You guys are basing your entire "ecological" outlook on golf courses in places like CA or in the case of this article, dry France. There are thousands in areas that don't need to do as much transformational work, and that's where I play and have played. I live in Western NY. If there is a drought, they shouldn't be watered, but they are and I get why. 

Summoner101: /same question for the almond farms and resorts in arid regions


Same could literally be said for millions of decisions made around the world every year, and you know what? Golf isn't a significant impact for the majority of regions in the world where it is played. Some places do need artificial methods to keep them alive, but I would argue that it is a small percent. Additionally, the cheaper the course, the less maintenance done on the course, from less frequent watering to less destructive construction.

Think about all the concrete and materials used to support other sports stadiums that are constructed, from the HS to the Pro level. HS Football fields, soccer fields, baseball, etc, are all maintained similarly to golf. 

You are trying to blame golf for issues that are much larger than the sport my guy, so that's why it doesn't matter what you ask or I say.
 
2022-08-14 1:22:13 AM  
Oh and as a note.

1.5 million acres sounds like a lot, but if you took all the golf courses in the US and put them in a box, it'd be a box about 40x40 miles. 

That's it.
 
2022-08-14 4:26:07 AM  
Pointless distractions.

Deceptive miss directions.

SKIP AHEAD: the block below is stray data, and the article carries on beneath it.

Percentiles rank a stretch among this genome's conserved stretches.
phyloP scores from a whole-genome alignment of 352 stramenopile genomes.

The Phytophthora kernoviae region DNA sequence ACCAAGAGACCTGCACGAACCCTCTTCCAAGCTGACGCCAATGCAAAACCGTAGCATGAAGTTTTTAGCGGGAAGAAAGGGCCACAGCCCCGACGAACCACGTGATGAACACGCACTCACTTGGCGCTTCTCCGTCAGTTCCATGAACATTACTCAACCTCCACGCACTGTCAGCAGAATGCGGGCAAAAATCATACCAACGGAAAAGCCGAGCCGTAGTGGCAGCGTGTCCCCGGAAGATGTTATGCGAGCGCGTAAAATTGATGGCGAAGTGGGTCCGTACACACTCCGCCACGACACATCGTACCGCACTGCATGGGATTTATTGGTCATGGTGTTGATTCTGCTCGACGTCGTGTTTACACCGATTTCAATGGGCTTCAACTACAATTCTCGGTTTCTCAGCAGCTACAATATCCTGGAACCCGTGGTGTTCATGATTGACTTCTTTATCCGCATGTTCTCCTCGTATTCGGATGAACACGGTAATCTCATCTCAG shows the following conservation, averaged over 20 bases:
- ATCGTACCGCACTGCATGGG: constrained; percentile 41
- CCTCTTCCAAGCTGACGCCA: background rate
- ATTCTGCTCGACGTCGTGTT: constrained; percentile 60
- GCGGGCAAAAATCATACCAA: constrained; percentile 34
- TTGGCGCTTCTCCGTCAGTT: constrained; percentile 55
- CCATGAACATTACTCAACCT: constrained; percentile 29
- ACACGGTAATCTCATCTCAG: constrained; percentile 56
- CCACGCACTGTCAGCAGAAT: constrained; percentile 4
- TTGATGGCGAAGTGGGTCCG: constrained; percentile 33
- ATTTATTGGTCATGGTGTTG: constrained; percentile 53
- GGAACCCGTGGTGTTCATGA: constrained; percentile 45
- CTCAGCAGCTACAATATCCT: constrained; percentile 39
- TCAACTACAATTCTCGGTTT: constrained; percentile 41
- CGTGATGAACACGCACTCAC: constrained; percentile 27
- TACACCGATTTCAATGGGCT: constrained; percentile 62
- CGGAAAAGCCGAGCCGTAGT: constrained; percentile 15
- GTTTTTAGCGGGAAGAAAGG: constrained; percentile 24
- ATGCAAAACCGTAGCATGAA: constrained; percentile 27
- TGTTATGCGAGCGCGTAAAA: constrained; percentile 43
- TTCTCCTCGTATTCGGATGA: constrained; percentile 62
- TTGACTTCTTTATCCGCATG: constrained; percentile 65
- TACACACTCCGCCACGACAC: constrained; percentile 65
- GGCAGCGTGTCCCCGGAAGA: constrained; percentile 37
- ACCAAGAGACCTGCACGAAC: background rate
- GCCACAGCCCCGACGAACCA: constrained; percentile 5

2022-08-14 4:28:08 AM  
I am in the South of France
Youtube fuJoFkLcVfc
 
2022-08-14 4:34:04 AM  

phimuskapsi: Oh and as a note.

1.5 million acres sounds like a lot, but if you took all the golf courses in the US and put them in a box, it'd be a box about 40x40 miles. 

That's it.


and plastic pollution is no big deal if you figure it by weight
 
2022-08-14 9:37:45 AM  

phimuskapsi: neongoats: The idle rich will be in a fury.

Hate to break it to you, but golf is more than just a sport for the rich, there are thousands of public courses across the nation that millions play on every year, myself included - and I'm no where near rich. 

Also, you get caught you are on the hook for thousands in property damage, greens in particular are amongst the most valuable things on the courses, from grass used to overall construction.


Just because a course is public doesn't make it cheap. That doesn't mean there aren't affordable options but let's not kid ourselves. I golf (not as much as I'd like), but it's a sport for the upper middle class on up.